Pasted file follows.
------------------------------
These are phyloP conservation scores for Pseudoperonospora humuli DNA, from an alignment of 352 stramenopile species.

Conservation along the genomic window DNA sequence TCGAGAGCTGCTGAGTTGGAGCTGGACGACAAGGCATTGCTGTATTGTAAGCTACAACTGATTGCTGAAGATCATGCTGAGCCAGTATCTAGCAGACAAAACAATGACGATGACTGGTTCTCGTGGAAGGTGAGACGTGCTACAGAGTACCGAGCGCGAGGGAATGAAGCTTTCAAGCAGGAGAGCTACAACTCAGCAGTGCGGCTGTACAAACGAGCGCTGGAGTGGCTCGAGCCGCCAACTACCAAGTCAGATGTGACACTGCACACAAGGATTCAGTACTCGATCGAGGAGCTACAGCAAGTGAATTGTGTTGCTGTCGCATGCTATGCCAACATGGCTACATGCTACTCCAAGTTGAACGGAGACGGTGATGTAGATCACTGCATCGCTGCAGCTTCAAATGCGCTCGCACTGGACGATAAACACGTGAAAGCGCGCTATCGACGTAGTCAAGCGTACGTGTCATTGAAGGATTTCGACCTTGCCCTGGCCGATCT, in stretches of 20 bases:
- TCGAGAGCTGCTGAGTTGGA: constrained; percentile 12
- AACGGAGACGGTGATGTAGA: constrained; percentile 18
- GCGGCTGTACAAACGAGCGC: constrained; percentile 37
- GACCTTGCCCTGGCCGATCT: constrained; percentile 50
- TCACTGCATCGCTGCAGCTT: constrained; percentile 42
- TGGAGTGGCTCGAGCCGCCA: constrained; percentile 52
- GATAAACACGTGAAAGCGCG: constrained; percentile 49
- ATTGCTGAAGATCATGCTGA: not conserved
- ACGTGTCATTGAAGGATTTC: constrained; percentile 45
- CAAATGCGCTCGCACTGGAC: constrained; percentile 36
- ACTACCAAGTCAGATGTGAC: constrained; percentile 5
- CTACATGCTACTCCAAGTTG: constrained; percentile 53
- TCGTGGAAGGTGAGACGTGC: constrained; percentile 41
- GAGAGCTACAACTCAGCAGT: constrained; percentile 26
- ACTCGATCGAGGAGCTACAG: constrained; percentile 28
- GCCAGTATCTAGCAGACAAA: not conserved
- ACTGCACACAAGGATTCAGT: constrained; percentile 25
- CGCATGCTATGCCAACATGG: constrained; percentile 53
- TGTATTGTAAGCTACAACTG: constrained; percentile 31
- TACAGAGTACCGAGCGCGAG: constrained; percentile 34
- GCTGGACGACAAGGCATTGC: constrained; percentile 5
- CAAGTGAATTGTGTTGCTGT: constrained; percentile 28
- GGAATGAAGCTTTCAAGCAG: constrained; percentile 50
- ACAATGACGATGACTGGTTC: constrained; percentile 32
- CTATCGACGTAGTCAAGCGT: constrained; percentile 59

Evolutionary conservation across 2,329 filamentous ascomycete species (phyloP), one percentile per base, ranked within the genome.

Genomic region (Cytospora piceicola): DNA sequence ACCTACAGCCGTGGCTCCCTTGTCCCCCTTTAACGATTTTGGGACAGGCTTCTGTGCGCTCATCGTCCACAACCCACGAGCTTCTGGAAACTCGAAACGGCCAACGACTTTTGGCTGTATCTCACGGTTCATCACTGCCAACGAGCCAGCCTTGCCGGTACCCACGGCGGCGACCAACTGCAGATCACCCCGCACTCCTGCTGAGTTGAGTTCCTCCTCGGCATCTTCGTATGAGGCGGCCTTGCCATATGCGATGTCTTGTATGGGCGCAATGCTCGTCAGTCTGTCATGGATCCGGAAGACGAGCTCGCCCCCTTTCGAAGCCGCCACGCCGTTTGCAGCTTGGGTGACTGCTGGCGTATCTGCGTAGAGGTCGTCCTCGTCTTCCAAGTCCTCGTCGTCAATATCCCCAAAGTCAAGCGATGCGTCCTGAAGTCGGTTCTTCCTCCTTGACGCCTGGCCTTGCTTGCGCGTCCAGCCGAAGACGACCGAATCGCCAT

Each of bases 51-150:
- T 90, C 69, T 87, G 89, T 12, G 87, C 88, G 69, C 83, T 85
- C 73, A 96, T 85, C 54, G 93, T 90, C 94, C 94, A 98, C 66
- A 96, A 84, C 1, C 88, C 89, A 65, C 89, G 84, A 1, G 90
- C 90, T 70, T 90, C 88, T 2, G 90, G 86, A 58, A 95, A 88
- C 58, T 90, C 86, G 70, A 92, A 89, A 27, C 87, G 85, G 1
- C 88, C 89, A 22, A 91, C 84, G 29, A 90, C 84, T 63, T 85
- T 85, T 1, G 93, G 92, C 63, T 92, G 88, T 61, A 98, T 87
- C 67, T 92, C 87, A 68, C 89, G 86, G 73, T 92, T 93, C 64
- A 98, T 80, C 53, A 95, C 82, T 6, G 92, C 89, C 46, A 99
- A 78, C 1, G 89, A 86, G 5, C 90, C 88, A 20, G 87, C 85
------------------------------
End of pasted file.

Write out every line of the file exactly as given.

These are phyloP conservation scores for Pseudoperonospora humuli DNA, from an alignment of 352 stramenopile species.

Conservation along the genomic window DNA sequence TCGAGAGCTGCTGAGTTGGAGCTGGACGACAAGGCATTGCTGTATTGTAAGCTACAACTGATTGCTGAAGATCATGCTGAGCCAGTATCTAGCAGACAAAACAATGACGATGACTGGTTCTCGTGGAAGGTGAGACGTGCTACAGAGTACCGAGCGCGAGGGAATGAAGCTTTCAAGCAGGAGAGCTACAACTCAGCAGTGCGGCTGTACAAACGAGCGCTGGAGTGGCTCGAGCCGCCAACTACCAAGTCAGATGTGACACTGCACACAAGGATTCAGTACTCGATCGAGGAGCTACAGCAAGTGAATTGTGTTGCTGTCGCATGCTATGCCAACATGGCTACATGCTACTCCAAGTTGAACGGAGACGGTGATGTAGATCACTGCATCGCTGCAGCTTCAAATGCGCTCGCACTGGACGATAAACACGTGAAAGCGCGCTATCGACGTAGTCAAGCGTACGTGTCATTGAAGGATTTCGACCTTGCCCTGGCCGATCT, in stretches of 20 bases:
- TCGAGAGCTGCTGAGTTGGA: constrained; percentile 12
- AACGGAGACGGTGATGTAGA: constrained; percentile 18
- GCGGCTGTACAAACGAGCGC: constrained; percentile 37
- GACCTTGCCCTGGCCGATCT: constrained; percentile 50
- TCACTGCATCGCTGCAGCTT: constrained; percentile 42
- TGGAGTGGCTCGAGCCGCCA: constrained; percentile 52
- GATAAACACGTGAAAGCGCG: constrained; percentile 49
- ATTGCTGAAGATCATGCTGA: not conserved
- ACGTGTCATTGAAGGATTTC: constrained; percentile 45
- CAAATGCGCTCGCACTGGAC: constrained; percentile 36
- ACTACCAAGTCAGATGTGAC: constrained; percentile 5
- CTACATGCTACTCCAAGTTG: constrained; percentile 53
- TCGTGGAAGGTGAGACGTGC: constrained; percentile 41
- GAGAGCTACAACTCAGCAGT: constrained; percentile 26
- ACTCGATCGAGGAGCTACAG: constrained; percentile 28
- GCCAGTATCTAGCAGACAAA: not conserved
- ACTGCACACAAGGATTCAGT: constrained; percentile 25
- CGCATGCTATGCCAACATGG: constrained; percentile 53
- TGTATTGTAAGCTACAACTG: constrained; percentile 31
- TACAGAGTACCGAGCGCGAG: constrained; percentile 34
- GCTGGACGACAAGGCATTGC: constrained; percentile 5
- CAAGTGAATTGTGTTGCTGT: constrained; percentile 28
- GGAATGAAGCTTTCAAGCAG: constrained; percentile 50
- ACAATGACGATGACTGGTTC: constrained; percentile 32
- CTATCGACGTAGTCAAGCGT: constrained; percentile 59

Evolutionary conservation across 2,329 filamentous ascomycete species (phyloP), one percentile per base, ranked within the genome.

Genomic region (Cytospora piceicola): DNA sequence ACCTACAGCCGTGGCTCCCTTGTCCCCCTTTAACGATTTTGGGACAGGCTTCTGTGCGCTCATCGTCCACAACCCACGAGCTTCTGGAAACTCGAAACGGCCAACGACTTTTGGCTGTATCTCACGGTTCATCACTGCCAACGAGCCAGCCTTGCCGGTACCCACGGCGGCGACCAACTGCAGATCACCCCGCACTCCTGCTGAGTTGAGTTCCTCCTCGGCATCTTCGTATGAGGCGGCCTTGCCATATGCGATGTCTTGTATGGGCGCAATGCTCGTCAGTCTGTCATGGATCCGGAAGACGAGCTCGCCCCCTTTCGAAGCCGCCACGCCGTTTGCAGCTTGGGTGACTGCTGGCGTATCTGCGTAGAGGTCGTCCTCGTCTTCCAAGTCCTCGTCGTCAATATCCCCAAAGTCAAGCGATGCGTCCTGAAGTCGGTTCTTCCTCCTTGACGCCTGGCCTTGCTTGCGCGTCCAGCCGAAGACGACCGAATCGCCAT

Each of bases 51-150:
- T 90, C 69, T 87, G 89, T 12, G 87, C 88, G 69, C 83, T 85
- C 73, A 96, T 85, C 54, G 93, T 90, C 94, C 94, A 98, C 66
- A 96, A 84, C 1, C 88, C 89, A 65, C 89, G 84, A 1, G 90
- C 90, T 70, T 90, C 88, T 2, G 90, G 86, A 58, A 95, A 88
- C 58, T 90, C 86, G 70, A 92, A 89, A 27, C 87, G 85, G 1
- C 88, C 89, A 22, A 91, C 84, G 29, A 90, C 84, T 63, T 85
- T 85, T 1, G 93, G 92, C 63, T 92, G 88, T 61, A 98, T 87
- C 67, T 92, C 87, A 68, C 89, G 86, G 73, T 92, T 93, C 64
- A 98, T 80, C 53, A 95, C 82, T 6, G 92, C 89, C 46, A 99
- A 78, C 1, G 89, A 86, G 5, C 90, C 88, A 20, G 87, C 85